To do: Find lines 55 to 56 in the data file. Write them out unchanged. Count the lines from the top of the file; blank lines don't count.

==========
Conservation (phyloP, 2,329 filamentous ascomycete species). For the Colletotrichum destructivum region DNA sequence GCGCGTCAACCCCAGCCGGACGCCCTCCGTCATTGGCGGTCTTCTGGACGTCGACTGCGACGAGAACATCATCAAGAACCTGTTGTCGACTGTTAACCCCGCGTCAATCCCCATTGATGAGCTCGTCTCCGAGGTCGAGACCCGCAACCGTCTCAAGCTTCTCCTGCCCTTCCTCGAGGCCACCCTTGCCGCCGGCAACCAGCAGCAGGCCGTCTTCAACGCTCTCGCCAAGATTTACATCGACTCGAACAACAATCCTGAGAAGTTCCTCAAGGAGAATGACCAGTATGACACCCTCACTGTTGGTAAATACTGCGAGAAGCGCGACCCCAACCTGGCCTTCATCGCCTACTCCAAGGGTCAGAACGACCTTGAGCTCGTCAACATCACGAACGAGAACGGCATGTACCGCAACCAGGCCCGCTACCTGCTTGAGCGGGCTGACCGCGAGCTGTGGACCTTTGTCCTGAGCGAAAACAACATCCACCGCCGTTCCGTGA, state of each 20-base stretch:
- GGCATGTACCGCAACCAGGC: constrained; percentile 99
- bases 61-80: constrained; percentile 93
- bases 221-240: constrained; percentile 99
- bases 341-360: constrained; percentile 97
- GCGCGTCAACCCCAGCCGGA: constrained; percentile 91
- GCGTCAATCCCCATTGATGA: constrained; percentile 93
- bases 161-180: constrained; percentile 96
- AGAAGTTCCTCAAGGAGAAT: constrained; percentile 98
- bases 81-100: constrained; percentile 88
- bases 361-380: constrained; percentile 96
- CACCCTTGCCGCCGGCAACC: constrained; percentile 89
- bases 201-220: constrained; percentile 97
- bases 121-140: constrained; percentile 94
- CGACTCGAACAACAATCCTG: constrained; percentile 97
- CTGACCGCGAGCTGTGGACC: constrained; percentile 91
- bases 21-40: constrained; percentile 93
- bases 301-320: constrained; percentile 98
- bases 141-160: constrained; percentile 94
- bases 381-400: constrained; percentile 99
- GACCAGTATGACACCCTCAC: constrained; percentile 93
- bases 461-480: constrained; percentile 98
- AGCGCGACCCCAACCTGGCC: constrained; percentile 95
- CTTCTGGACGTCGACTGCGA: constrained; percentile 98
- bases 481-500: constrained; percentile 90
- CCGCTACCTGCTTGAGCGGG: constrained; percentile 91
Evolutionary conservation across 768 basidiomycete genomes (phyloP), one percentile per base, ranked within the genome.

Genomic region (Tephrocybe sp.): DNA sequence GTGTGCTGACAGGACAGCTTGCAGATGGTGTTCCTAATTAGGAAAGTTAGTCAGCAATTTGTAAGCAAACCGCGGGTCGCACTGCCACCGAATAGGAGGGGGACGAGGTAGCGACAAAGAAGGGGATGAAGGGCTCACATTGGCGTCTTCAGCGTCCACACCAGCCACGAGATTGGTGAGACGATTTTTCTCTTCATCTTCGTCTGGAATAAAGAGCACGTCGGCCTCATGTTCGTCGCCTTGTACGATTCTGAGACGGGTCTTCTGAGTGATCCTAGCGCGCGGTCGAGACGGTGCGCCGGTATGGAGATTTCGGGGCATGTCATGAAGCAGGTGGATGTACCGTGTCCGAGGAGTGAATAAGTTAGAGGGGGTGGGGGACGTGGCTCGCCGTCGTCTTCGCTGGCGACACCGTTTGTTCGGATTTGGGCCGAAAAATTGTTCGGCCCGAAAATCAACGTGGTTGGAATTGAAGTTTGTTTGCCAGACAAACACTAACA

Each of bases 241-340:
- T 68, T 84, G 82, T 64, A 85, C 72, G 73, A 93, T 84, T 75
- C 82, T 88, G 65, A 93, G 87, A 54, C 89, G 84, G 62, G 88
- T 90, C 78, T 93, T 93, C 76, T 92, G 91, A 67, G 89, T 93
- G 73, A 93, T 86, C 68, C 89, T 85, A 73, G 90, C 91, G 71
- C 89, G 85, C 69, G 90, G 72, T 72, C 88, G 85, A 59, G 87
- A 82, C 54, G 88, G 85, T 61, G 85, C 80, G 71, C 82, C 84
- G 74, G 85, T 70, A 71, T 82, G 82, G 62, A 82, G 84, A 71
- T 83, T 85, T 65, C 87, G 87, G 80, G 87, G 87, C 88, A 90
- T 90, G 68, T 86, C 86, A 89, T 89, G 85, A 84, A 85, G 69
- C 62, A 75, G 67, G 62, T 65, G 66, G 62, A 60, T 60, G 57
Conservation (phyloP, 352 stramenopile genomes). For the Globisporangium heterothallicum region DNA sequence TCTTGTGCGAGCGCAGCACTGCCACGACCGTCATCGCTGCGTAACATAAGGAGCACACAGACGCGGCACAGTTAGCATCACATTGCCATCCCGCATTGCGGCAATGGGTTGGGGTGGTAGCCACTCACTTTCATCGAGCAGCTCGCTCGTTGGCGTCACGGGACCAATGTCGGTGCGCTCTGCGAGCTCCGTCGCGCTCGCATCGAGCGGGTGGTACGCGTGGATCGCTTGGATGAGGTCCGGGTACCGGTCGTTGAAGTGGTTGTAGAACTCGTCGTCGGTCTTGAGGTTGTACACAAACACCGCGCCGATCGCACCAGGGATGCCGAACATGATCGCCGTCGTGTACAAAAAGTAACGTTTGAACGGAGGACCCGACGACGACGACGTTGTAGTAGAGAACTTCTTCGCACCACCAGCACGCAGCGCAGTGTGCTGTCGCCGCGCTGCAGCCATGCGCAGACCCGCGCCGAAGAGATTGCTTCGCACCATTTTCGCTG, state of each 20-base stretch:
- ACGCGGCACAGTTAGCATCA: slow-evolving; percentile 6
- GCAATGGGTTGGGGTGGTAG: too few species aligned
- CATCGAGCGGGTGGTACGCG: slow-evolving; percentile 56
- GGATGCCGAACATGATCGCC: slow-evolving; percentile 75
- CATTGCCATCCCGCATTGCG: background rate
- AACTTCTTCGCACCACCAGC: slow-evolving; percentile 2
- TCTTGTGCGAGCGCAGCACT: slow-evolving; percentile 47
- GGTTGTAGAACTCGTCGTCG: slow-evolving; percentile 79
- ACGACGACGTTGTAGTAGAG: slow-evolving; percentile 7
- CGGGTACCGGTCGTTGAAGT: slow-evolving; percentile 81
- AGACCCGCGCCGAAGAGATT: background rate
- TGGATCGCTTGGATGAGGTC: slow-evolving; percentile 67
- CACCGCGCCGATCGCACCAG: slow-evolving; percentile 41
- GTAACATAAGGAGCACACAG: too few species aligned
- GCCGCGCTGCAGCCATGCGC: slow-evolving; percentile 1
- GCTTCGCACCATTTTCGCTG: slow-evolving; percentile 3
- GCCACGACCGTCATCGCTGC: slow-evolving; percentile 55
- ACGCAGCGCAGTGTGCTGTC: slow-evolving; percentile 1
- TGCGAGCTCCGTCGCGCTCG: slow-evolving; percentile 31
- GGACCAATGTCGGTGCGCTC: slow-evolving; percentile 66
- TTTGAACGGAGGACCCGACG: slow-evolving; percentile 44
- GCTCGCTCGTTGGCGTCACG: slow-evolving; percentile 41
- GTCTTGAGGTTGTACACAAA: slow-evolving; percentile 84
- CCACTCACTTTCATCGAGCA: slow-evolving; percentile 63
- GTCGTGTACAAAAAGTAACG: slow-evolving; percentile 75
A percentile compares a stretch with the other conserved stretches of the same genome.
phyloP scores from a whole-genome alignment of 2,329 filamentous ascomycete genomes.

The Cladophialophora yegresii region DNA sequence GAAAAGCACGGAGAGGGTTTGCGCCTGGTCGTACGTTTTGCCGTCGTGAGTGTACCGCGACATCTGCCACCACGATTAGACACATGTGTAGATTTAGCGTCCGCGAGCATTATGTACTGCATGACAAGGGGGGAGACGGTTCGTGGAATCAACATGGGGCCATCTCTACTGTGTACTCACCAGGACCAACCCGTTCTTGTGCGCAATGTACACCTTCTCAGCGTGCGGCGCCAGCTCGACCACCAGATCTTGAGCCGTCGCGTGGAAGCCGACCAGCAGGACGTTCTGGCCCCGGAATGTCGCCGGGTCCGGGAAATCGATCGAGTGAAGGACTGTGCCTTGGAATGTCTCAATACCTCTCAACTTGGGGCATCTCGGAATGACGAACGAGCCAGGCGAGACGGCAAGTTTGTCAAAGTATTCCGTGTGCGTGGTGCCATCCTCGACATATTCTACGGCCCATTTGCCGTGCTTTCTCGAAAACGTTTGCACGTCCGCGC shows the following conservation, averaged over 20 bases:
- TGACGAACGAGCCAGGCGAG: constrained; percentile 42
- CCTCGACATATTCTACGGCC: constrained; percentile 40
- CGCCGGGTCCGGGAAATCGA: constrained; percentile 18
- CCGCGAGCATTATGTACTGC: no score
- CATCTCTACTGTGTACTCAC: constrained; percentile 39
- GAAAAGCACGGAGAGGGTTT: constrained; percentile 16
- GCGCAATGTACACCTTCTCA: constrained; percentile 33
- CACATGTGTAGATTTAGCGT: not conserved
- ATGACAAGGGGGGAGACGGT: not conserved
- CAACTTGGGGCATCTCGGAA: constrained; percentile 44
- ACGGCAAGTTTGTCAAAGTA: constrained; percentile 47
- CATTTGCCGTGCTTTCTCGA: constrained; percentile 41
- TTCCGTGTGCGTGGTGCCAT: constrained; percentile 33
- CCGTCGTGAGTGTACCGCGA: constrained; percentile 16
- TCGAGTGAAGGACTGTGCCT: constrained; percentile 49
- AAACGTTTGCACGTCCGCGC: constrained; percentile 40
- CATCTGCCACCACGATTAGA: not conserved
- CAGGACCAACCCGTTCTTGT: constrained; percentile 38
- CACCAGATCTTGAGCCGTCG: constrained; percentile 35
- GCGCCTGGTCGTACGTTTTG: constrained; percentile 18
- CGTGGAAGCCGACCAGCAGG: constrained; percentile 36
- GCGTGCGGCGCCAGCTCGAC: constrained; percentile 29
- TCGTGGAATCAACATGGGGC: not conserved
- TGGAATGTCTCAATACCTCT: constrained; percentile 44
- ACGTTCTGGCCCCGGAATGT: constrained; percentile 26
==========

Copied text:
- GCCGCGCTGCAGCCATGCGC: slow-evolving; percentile 1
- GCTTCGCACCATTTTCGCTG: slow-evolving; percentile 3